Established 1874.

The Oberlin Review

Established 1874.

The Oberlin Review

Established 1874.

The Oberlin Review

Oscar 2024 Best Picture Nominees Recap

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Billie Eilish and FINNEAS celebrate their Oscar award.

One of my resolutions this year was to start watching more movies. I am someone who likes to be up to date on popular culture, but I realized that I really had no idea about the current state of film. I’d seen Barbie, because of course I had — it was the event of the summer. However, out of all of the films nominated for Best Picture at the Oscars this year, that was it. So, about a week ago, in one of my most elaborate schemes to procrastinate homework, I decided to try and watch as many Best Picture nominees as I could. Due to some time constraints and inability to stream certain films, I was able to watch five more films so that I’ve seen a total of six out of the 10 Best Picture nominees. Thus, here I present my thoughts on who won, who deserved to win, and who didn’t. As always, please know that this piece is solely based on my personal opinions — I don’t claim to know everything there is to know about these films or film in general. 

The films I ended up seeing were American Fiction, Barbie, The Holdovers, Oppenheimer, Past Lives, and Poor Things. I intended to include Killers of the Flower Moon in this list, but I couldn’t find it streaming for less than $19.99, and to be honest, it looked like a good movie but not that good. I also want to be clear on one thing: I was not planning on watching Oppenheimer. I knew I wouldn’t have time for more than about five or six films, and I had already been planning on watching Anatomy of a Fall or The Zone of Interest. I only watched Oppenheimer because I had learned that it actually won Best Picture as well as a number of other awards. I was frustrated because it was a movie that I had no interest in, but I couldn’t really write an article about the Oscars without seeing it.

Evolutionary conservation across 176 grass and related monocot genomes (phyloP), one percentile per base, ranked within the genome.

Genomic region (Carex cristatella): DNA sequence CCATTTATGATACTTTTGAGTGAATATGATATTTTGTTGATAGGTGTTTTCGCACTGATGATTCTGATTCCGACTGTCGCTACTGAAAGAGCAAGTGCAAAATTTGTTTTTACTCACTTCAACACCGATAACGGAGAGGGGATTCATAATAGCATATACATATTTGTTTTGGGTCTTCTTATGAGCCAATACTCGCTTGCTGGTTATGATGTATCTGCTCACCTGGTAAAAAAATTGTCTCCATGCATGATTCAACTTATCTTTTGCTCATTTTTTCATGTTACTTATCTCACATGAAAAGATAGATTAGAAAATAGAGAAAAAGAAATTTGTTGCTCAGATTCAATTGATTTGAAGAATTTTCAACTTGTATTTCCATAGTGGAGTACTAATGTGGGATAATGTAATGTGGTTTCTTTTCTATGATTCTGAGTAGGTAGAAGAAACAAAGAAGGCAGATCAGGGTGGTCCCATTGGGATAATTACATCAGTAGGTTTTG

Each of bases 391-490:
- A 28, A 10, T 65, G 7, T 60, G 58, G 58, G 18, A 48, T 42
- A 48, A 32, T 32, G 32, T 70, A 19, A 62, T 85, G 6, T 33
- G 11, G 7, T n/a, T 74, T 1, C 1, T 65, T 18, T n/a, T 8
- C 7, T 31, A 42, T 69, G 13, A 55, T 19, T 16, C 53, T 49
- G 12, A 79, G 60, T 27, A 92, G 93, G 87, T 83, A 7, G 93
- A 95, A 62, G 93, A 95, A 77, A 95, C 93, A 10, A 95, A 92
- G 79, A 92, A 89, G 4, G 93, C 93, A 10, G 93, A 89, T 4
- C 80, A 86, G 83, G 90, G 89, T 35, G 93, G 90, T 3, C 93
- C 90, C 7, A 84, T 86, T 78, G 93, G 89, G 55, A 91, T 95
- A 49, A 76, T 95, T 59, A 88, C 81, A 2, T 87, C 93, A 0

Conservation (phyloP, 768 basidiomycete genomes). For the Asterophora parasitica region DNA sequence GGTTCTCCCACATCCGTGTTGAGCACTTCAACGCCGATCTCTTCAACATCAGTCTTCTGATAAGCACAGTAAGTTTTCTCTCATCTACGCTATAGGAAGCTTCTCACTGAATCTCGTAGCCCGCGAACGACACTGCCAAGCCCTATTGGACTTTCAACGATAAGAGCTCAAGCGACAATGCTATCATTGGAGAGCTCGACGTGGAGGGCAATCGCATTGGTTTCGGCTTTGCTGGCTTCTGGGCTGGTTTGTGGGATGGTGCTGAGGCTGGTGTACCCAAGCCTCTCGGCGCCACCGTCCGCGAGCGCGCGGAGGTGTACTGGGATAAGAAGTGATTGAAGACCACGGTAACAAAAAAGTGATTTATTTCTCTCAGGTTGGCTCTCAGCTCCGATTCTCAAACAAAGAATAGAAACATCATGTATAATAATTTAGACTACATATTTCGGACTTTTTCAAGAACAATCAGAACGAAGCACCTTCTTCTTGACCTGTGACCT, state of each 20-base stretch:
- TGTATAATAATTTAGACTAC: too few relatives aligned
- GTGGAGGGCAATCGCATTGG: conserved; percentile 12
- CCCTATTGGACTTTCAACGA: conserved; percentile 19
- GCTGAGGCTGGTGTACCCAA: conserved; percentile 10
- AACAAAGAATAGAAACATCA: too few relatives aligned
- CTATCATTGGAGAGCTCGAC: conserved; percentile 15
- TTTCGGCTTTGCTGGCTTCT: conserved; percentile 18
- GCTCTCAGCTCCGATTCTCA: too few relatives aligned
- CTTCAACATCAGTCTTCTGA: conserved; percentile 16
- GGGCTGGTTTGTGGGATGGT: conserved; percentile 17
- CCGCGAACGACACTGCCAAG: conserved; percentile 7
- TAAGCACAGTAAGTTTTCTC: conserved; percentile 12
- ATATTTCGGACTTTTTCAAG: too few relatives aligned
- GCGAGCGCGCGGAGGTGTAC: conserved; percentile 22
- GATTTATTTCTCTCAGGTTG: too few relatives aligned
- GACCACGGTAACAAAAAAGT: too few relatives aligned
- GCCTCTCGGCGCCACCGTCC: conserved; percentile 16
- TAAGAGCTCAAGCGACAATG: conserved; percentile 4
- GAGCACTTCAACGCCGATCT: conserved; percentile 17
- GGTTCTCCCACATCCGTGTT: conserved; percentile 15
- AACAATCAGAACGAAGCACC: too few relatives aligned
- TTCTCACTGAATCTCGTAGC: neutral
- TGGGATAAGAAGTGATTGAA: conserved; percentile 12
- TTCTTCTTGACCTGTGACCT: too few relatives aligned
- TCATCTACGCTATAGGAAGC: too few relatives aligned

Thus, the question I’m sure everyone is asking: do I think Oppenheimer deserved all of the awards it received? I somewhat agree with a few certain wins — I don’t mind that Cillian Murphy won Best Actor in a Leading Role — but I definitely don’t think that it deserved Best Picture. It was a fine movie, and I actually liked it more than I expected to. Murphy did capture a nuanced character well, and for the most part, the storyline was engaging. That said, the film was way too long. There is really no reason it had to be three hours — there were so many scenes that could have been cut out and areas where I felt that it could have been compressed. This may not seem like that big of a deal, but when I watch a movie, it’s because I want to spend two or so hours being enchanted by a story, not three hours being somewhat interested. 

I also have some problems with the premise of the film. I know that this is a pretty debatable historical take: I know that some people think that the atomic bomb was the only way to end World War II, but I believe that there should have been a way to end the war without decimating a population of innocent civilians. I am not sure that making Oppenheimer likable or sympathetic as a character is the best move, especially not at a time when there is an active genocide happening. 

In all seriousness, however, the way the film handled the ethical dilemma of the creation of the bomb felt like an afterthought. I thought that the best scene of the film was when Oppenheimer was staring at the people cheering for him and suddenly imagined a woman’s skin melting off. This was the only scene of the movie that really depicted just how horrible and damaging the bomb was. He had some more moments of guilt as the plot unfolded, but the point of the movie was more about exposing Lewis Strauss rather than the harm the bomb caused and Oppenheimer’s remorse over creating it. The glorification of Oppenheimer’s intellect didn’t sit right with me when he used it to create something that I feel is immoral.